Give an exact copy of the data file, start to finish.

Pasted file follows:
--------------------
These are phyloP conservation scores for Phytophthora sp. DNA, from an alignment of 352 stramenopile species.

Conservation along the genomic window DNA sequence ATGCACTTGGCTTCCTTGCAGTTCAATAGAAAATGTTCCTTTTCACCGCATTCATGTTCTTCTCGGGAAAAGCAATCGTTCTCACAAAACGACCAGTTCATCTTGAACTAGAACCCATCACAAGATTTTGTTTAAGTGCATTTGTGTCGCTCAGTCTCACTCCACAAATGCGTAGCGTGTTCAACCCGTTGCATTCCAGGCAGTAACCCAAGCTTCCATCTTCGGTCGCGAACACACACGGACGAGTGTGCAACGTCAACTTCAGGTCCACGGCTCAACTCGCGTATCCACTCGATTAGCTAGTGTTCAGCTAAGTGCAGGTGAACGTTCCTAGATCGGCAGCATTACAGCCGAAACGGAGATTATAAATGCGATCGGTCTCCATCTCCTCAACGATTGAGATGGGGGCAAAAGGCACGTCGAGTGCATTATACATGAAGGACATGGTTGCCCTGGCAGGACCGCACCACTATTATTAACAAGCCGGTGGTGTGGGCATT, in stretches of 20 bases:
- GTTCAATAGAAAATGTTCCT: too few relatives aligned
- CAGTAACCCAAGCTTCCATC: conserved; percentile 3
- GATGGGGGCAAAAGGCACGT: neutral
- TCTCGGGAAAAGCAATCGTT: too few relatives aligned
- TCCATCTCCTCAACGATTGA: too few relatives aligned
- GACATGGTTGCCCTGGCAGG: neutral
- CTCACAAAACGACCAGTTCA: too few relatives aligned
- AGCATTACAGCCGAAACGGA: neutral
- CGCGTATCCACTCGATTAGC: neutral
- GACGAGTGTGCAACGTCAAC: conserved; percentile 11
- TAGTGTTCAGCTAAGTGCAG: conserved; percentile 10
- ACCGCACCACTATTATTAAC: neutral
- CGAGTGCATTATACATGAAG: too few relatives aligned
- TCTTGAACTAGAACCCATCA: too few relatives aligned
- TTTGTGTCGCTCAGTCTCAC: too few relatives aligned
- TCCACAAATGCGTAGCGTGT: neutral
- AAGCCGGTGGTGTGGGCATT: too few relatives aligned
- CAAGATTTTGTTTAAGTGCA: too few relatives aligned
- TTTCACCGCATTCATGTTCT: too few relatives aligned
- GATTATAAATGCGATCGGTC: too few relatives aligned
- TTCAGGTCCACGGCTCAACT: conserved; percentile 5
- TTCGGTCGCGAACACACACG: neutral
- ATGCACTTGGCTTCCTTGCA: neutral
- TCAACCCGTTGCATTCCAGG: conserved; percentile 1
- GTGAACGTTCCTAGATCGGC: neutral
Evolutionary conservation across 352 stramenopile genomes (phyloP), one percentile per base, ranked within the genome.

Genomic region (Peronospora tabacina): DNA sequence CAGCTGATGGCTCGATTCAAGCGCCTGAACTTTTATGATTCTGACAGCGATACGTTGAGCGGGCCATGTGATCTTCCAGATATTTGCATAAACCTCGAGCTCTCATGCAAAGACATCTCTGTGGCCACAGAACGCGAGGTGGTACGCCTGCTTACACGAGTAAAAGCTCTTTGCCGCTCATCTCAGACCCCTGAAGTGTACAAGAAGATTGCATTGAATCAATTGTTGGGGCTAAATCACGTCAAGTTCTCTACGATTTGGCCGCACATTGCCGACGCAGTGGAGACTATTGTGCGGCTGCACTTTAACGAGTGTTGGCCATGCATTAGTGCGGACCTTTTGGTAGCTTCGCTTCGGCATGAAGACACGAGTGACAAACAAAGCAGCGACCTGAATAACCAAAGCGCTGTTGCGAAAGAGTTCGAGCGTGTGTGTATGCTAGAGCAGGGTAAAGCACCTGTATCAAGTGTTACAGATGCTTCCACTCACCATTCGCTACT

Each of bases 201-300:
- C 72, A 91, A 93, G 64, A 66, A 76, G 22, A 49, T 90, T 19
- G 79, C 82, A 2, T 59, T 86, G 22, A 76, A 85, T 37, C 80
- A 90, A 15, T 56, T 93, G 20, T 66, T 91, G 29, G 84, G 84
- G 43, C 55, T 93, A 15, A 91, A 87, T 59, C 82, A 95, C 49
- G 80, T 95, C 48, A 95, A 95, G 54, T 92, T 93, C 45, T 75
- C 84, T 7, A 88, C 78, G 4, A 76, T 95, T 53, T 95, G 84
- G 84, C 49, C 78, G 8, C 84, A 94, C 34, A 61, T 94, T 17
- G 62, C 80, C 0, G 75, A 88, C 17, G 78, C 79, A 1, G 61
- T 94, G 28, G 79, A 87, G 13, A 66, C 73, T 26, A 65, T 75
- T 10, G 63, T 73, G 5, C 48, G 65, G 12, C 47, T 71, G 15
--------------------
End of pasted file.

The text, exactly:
These are phyloP conservation scores for Phytophthora sp. DNA, from an alignment of 352 stramenopile species.

Conservation along the genomic window DNA sequence ATGCACTTGGCTTCCTTGCAGTTCAATAGAAAATGTTCCTTTTCACCGCATTCATGTTCTTCTCGGGAAAAGCAATCGTTCTCACAAAACGACCAGTTCATCTTGAACTAGAACCCATCACAAGATTTTGTTTAAGTGCATTTGTGTCGCTCAGTCTCACTCCACAAATGCGTAGCGTGTTCAACCCGTTGCATTCCAGGCAGTAACCCAAGCTTCCATCTTCGGTCGCGAACACACACGGACGAGTGTGCAACGTCAACTTCAGGTCCACGGCTCAACTCGCGTATCCACTCGATTAGCTAGTGTTCAGCTAAGTGCAGGTGAACGTTCCTAGATCGGCAGCATTACAGCCGAAACGGAGATTATAAATGCGATCGGTCTCCATCTCCTCAACGATTGAGATGGGGGCAAAAGGCACGTCGAGTGCATTATACATGAAGGACATGGTTGCCCTGGCAGGACCGCACCACTATTATTAACAAGCCGGTGGTGTGGGCATT, in stretches of 20 bases:
- GTTCAATAGAAAATGTTCCT: too few relatives aligned
- CAGTAACCCAAGCTTCCATC: conserved; percentile 3
- GATGGGGGCAAAAGGCACGT: neutral
- TCTCGGGAAAAGCAATCGTT: too few relatives aligned
- TCCATCTCCTCAACGATTGA: too few relatives aligned
- GACATGGTTGCCCTGGCAGG: neutral
- CTCACAAAACGACCAGTTCA: too few relatives aligned
- AGCATTACAGCCGAAACGGA: neutral
- CGCGTATCCACTCGATTAGC: neutral
- GACGAGTGTGCAACGTCAAC: conserved; percentile 11
- TAGTGTTCAGCTAAGTGCAG: conserved; percentile 10
- ACCGCACCACTATTATTAAC: neutral
- CGAGTGCATTATACATGAAG: too few relatives aligned
- TCTTGAACTAGAACCCATCA: too few relatives aligned
- TTTGTGTCGCTCAGTCTCAC: too few relatives aligned
- TCCACAAATGCGTAGCGTGT: neutral
- AAGCCGGTGGTGTGGGCATT: too few relatives aligned
- CAAGATTTTGTTTAAGTGCA: too few relatives aligned
- TTTCACCGCATTCATGTTCT: too few relatives aligned
- GATTATAAATGCGATCGGTC: too few relatives aligned
- TTCAGGTCCACGGCTCAACT: conserved; percentile 5
- TTCGGTCGCGAACACACACG: neutral
- ATGCACTTGGCTTCCTTGCA: neutral
- TCAACCCGTTGCATTCCAGG: conserved; percentile 1
- GTGAACGTTCCTAGATCGGC: neutral
Evolutionary conservation across 352 stramenopile genomes (phyloP), one percentile per base, ranked within the genome.

Genomic region (Peronospora tabacina): DNA sequence CAGCTGATGGCTCGATTCAAGCGCCTGAACTTTTATGATTCTGACAGCGATACGTTGAGCGGGCCATGTGATCTTCCAGATATTTGCATAAACCTCGAGCTCTCATGCAAAGACATCTCTGTGGCCACAGAACGCGAGGTGGTACGCCTGCTTACACGAGTAAAAGCTCTTTGCCGCTCATCTCAGACCCCTGAAGTGTACAAGAAGATTGCATTGAATCAATTGTTGGGGCTAAATCACGTCAAGTTCTCTACGATTTGGCCGCACATTGCCGACGCAGTGGAGACTATTGTGCGGCTGCACTTTAACGAGTGTTGGCCATGCATTAGTGCGGACCTTTTGGTAGCTTCGCTTCGGCATGAAGACACGAGTGACAAACAAAGCAGCGACCTGAATAACCAAAGCGCTGTTGCGAAAGAGTTCGAGCGTGTGTGTATGCTAGAGCAGGGTAAAGCACCTGTATCAAGTGTTACAGATGCTTCCACTCACCATTCGCTACT

Each of bases 201-300:
- C 72, A 91, A 93, G 64, A 66, A 76, G 22, A 49, T 90, T 19
- G 79, C 82, A 2, T 59, T 86, G 22, A 76, A 85, T 37, C 80
- A 90, A 15, T 56, T 93, G 20, T 66, T 91, G 29, G 84, G 84
- G 43, C 55, T 93, A 15, A 91, A 87, T 59, C 82, A 95, C 49
- G 80, T 95, C 48, A 95, A 95, G 54, T 92, T 93, C 45, T 75
- C 84, T 7, A 88, C 78, G 4, A 76, T 95, T 53, T 95, G 84
- G 84, C 49, C 78, G 8, C 84, A 94, C 34, A 61, T 94, T 17
- G 62, C 80, C 0, G 75, A 88, C 17, G 78, C 79, A 1, G 61
- T 94, G 28, G 79, A 87, G 13, A 66, C 73, T 26, A 65, T 75
- T 10, G 63, T 73, G 5, C 48, G 65, G 12, C 47, T 71, G 15